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post #11 of 30 Old 10-04-2010
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As a responsible husband and father you would never be in similar conditions in your 30' coastal sailboat. The Concordia was making a passage through known bad weather and got caught in a microburst.

When you say microburst, you may as well think tornado, because that's what the aftereffects of one look like. Microbursts can generate 60-120 MPH of sustained wind force straight down. Few boats can withstand being held down that long without taking on enough water to swamp them.

Be prudent about the weather: don't sail in thunderstorms!
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post #12 of 30 Old 10-04-2010
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John Vigor wrote a book on seaworthy boats. Small cockpits with a high bridge to prevent water in the cockpit from going below helps. Companionway hatch boards that lock in place. As to beam a wide beam introduces form stability while a narrow beam boat uses ballast. Some boats with wide beam are almost as stable inverted as upright ..think twin hulls. The general ideal is that a narrow boat will roll faster before flooding. The capsize ratio is a measure but also there are much more accurate ways to measure a boat's righting ability. My boat has a capsize ratio of about 1.7. Many Catalinas are greater than two. In general a boat with a CR greater than two is thought less seaworthy and more of a coastal boat.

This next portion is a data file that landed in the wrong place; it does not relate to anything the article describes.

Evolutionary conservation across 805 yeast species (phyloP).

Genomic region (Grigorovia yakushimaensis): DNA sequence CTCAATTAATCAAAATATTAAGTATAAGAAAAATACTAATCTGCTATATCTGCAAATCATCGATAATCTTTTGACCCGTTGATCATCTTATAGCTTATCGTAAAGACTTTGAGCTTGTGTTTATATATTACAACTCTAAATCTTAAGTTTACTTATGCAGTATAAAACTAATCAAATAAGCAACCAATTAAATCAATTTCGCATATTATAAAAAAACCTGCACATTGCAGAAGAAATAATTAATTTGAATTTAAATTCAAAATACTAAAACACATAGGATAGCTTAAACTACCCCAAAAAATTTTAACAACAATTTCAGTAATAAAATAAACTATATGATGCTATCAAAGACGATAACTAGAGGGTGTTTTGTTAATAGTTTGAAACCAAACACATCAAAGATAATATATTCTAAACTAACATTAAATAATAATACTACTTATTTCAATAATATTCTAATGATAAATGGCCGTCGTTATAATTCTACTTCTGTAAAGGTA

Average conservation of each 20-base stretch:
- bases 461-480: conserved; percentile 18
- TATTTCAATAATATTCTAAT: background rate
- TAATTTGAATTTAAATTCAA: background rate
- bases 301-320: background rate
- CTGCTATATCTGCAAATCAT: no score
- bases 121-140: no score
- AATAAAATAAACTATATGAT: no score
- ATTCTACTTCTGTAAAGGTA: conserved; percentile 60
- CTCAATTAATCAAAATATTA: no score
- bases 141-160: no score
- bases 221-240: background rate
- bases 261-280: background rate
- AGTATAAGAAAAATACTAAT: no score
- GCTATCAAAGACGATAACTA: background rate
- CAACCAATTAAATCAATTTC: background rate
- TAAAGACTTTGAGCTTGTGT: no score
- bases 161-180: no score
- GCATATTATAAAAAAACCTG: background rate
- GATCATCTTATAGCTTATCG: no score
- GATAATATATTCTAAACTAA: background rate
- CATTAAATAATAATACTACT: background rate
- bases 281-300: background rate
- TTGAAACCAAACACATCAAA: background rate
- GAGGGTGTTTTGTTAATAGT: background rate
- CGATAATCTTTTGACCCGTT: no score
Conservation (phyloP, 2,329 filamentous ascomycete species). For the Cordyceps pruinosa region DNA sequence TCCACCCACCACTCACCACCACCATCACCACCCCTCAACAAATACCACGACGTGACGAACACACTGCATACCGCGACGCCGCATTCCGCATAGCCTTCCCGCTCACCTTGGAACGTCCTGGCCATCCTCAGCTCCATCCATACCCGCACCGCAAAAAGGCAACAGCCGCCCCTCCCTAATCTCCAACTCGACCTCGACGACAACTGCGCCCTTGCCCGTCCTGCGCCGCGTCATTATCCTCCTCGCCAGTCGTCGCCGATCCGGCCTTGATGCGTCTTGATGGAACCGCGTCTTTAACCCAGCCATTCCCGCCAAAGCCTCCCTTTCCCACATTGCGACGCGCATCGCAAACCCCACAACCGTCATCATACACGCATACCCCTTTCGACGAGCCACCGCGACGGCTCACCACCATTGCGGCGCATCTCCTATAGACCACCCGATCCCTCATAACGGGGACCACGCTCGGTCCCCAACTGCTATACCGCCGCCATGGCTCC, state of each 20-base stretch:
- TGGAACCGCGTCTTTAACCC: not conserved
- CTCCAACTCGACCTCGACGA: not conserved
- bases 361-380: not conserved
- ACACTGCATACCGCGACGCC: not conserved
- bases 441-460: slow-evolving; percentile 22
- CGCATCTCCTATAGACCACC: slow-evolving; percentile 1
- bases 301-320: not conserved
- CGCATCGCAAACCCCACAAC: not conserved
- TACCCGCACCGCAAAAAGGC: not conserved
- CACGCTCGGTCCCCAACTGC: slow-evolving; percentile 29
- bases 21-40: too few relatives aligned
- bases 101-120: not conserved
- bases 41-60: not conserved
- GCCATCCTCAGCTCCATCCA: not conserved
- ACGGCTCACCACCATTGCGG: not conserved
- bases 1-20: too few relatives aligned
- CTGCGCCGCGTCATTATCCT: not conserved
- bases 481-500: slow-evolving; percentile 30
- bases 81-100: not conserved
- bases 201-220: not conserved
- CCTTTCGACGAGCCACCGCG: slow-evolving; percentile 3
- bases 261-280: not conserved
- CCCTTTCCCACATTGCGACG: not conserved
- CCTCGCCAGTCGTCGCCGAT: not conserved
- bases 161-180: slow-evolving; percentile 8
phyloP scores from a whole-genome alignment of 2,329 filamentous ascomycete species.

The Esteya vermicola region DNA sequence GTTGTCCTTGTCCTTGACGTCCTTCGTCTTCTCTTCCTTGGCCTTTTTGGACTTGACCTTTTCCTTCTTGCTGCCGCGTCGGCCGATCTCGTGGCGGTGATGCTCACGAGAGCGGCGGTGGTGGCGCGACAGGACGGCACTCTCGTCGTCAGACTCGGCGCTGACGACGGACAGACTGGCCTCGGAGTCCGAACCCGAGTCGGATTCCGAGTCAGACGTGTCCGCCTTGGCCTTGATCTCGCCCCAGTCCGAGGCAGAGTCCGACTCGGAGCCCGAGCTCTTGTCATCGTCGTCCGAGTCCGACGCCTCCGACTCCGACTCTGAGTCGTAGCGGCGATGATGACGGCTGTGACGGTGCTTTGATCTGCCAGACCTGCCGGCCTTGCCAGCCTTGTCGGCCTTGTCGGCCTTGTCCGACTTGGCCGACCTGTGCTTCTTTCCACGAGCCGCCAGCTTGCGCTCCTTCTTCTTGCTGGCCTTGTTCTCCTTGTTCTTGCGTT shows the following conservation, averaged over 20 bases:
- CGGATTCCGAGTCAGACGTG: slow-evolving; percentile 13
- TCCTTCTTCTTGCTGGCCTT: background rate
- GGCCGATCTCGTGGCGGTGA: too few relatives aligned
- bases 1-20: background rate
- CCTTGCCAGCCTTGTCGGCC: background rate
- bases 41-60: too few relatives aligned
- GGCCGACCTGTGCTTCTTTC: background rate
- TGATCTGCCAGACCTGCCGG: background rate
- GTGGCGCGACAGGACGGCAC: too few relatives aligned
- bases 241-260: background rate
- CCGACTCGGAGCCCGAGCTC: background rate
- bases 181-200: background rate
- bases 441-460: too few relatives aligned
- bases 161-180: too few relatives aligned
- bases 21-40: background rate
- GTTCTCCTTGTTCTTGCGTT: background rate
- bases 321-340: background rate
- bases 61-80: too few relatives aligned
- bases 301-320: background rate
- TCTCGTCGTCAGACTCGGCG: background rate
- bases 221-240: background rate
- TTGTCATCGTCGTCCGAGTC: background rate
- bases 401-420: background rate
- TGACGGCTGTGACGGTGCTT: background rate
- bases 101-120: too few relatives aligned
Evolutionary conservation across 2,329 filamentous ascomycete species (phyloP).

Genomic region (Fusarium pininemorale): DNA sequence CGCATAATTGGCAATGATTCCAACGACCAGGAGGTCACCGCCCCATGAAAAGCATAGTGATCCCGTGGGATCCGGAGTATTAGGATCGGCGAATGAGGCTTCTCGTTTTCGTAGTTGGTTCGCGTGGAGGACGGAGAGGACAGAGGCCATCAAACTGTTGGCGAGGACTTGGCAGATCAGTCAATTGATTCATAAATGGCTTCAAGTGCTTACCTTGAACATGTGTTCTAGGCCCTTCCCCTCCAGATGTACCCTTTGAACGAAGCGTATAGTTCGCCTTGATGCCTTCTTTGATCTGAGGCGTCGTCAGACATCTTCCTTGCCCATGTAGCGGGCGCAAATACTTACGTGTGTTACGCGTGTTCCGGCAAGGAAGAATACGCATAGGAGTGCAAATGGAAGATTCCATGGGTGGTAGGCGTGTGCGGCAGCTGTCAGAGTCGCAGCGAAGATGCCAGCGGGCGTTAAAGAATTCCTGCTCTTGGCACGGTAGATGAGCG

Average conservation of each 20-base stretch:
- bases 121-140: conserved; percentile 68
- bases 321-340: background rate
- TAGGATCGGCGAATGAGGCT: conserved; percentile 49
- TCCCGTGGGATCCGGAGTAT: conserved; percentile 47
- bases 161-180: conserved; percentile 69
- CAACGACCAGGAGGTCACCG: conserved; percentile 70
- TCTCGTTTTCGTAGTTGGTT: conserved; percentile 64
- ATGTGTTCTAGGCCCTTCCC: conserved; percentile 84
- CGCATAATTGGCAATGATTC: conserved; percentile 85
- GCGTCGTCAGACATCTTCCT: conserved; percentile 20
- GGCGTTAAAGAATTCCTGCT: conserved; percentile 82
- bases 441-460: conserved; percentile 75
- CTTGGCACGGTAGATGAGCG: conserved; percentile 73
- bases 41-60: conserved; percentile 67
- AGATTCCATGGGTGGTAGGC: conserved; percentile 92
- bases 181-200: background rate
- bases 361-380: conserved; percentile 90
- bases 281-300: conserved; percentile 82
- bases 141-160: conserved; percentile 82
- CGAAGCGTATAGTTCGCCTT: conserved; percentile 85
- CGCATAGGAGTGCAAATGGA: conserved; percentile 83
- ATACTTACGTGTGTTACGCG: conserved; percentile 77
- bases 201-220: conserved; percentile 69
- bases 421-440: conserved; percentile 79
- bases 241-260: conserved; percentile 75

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post #13 of 30 Old 10-04-2010
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Tall ships were engineered during the days when you were bled to relieve an infection and fresh air was considered a cure for tuberculosis (really only a good way to keep you peaceful while you died). Your boat was engineered during the days of penicillin and MRIs.
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post #14 of 30 Old 10-04-2010
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513-gt 3-masted Canadian sailing vessel Concordia, with 64 passengers and crew, sank in high winds off the coast of Brazil on Feb. 18. The vessel had been due in Montevideo on Feb. 23. A Brazilian Air Force plane spotted the rafts from the Concordia floating about 300 miles off the coast of Rio de Janeiro three hours after distress signal. Successful rescue with no injuries reported. [From our Sr. Correspondent Tim Schwabedissen, 20-2-10]

From Manfred Orlow, Dayton,Ohio
The above quote is from "Daily Ship Casualty Report" on the public forum CargoLaw.com out of LAX in Los Angeles. The sinking happened on Feb. 20 og this year.
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post #15 of 30 Old 10-04-2010
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Hey, chamonix I recognize the boat name.

Just don't show her this picture or tell her about the 53 knot winds we got hit with at the north end of Georgian Bay